AcadÃ©mie de France Ã Rome – Villa Medici
Chung ga opla | Danh Vo
When: From 11 January to 10 february 2013
Where: Exhibition | Grandes galeries
Time â€“ He flexes like a whore
Time, David Bowie
I would not end here without once again warning you against the enthusiasm or the jealousy my â€œluckâ€ inspires in you, specifically the opportunity to loll in a city whose memory doubtless haunts you, despite your roots in our evaporated country. This city, which I would exchange for no other in the world, is for that very reason the source of my misfortunes. All that is not Paris being equal in my eyes, I often regret that wars have spared it, that it has not perished like so many others. Destroyed, it would have rid me of the happiness of living here, I could have spent my days elsewhere, at the ends of the earth. I shall never forgive Paris for having bound me to space, for making me from somewhere. Mind you, I am not forgetting for a moment that four-fifths of its inhabitants, as Chamfort has already noted, â€œdie of grief.â€ I should add further, for your edification, that the remaining fifth, the privileged few of whom I am one, are no different in their feelings, and that they even envy that majority its advantage of knowing of what to die.
Letter to a Faraway Friend, in History and Utopia, Emil Cioran
â€¦born out of a uterus I had nothing to do withâ€¦
Antonin Artaud interpretato da Nancy Spero
The solo exhibition of Danh Vo â€“ Chung ga opla at Villa Medici from 11 January to 10 February 2013 â€“ is the second in a series of exhibitions focusing on the theme of Academia curated by Alessandro Rabottini.
Born in 1975 in Saigon, Danh Vo has affirmed himself in only a few years as one of the most original voices in the International artistic panorama, thanks to the variety of idioms with which he treats the great themes of history â€“ colonialism, economic and cultural imperialism, the relations between East and West and war â€“ from a personal point of view.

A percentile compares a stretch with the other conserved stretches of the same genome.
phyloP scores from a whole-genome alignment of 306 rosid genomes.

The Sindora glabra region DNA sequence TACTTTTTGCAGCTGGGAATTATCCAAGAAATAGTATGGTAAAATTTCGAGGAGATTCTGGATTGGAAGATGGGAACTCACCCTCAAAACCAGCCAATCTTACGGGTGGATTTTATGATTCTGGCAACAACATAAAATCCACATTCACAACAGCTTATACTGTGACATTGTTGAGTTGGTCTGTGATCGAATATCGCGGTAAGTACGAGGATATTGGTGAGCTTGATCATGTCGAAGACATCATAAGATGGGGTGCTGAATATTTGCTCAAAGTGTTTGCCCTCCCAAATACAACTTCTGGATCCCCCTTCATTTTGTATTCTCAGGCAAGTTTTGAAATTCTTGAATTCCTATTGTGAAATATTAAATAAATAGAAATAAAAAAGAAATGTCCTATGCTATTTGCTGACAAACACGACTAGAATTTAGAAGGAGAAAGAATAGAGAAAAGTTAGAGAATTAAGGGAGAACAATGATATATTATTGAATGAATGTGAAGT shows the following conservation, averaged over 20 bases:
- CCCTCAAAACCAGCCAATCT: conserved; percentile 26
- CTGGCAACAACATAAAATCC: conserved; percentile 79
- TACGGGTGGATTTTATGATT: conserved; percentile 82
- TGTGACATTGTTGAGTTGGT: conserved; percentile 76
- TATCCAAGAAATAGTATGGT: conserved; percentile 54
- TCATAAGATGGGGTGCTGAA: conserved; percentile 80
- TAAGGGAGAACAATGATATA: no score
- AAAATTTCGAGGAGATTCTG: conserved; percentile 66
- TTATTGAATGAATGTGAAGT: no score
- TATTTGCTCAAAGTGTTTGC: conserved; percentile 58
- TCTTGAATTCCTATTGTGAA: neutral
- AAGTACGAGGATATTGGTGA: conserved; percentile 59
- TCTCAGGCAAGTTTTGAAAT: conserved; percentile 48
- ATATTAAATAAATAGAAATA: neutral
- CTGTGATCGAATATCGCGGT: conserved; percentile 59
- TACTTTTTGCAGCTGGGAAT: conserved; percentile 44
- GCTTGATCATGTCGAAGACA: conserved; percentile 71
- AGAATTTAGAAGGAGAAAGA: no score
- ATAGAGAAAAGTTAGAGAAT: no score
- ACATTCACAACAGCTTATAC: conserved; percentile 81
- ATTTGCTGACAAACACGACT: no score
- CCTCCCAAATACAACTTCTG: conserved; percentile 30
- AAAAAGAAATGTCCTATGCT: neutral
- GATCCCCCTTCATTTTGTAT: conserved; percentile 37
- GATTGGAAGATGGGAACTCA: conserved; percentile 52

His work combines autobiography with the narration of great events, thus disintegrating the great division between History and personal history, between the dimension of individual experience and the horizon of world events.
At the age of four, Danh Vo and his family escaped from Vietnam to find refuge in Denmark, following the historical events involving his native country as well as his own family. War, the subdivision of ex-Indochina, the French conquest and conversion to Catholicismâ€¦ these and other collective traumas are omnipresent in Danh Voâ€™s work: a constant fusion between past and present, violence and poetry, destruction and transformation.
In his installations of objets trouvÃ©s and manipulated objects, the artist develops a formal idiom with references to post-minimalist art and Arte Povera, ethnographic and archaeological museology, commercial display and theatrical space.
On the occasion of his exhibition at Villa Medici, Danh Vo created a series of installations in collaboration with members of his family.
The first hall is organized in a layering of images and texts that create a temporal short- circuit. In this exhibition space, the artist has left to his own nephews and nieces, a group of eight children and teenagers, the freedom of drawing pictures on the walls. This extremely liberal gesture is counterpointed by the insertion of certain quotations which design a mental horizon where language spans space, time and generations: a passage from Letter to a Faraway Friend, the introduction to History and Utopia, published in French in 1960 by Rumanian writer Emile Cioran (1911-1995), who abandoned his native country to live most of his life in Paris; a line from David Bowieâ€™s Time (1972) and a quotation from Antonin Artaud (1896-1948) taken up, in turn, by the American artist Nancy Spero (1926-2009) in one of her works. In all of these sources we can recognize a sense of distance and detachment, of not belonging, refusal and nostalgia. Although a significant part of Danh Voâ€™s work has to do with the lives of members of his family belonging to past generations, this is the first time that the artist includes the existence of future generations in his work, thus enhancing his reflections on time and history, in their inner and individual as well as their collective dimensions.
This action on space â€“ where freedom and violence, innocence and a sense of the end coexist â€“ serves as a background for a series of works expressing the themes of language and translation, movement in time and space, journey and desertion.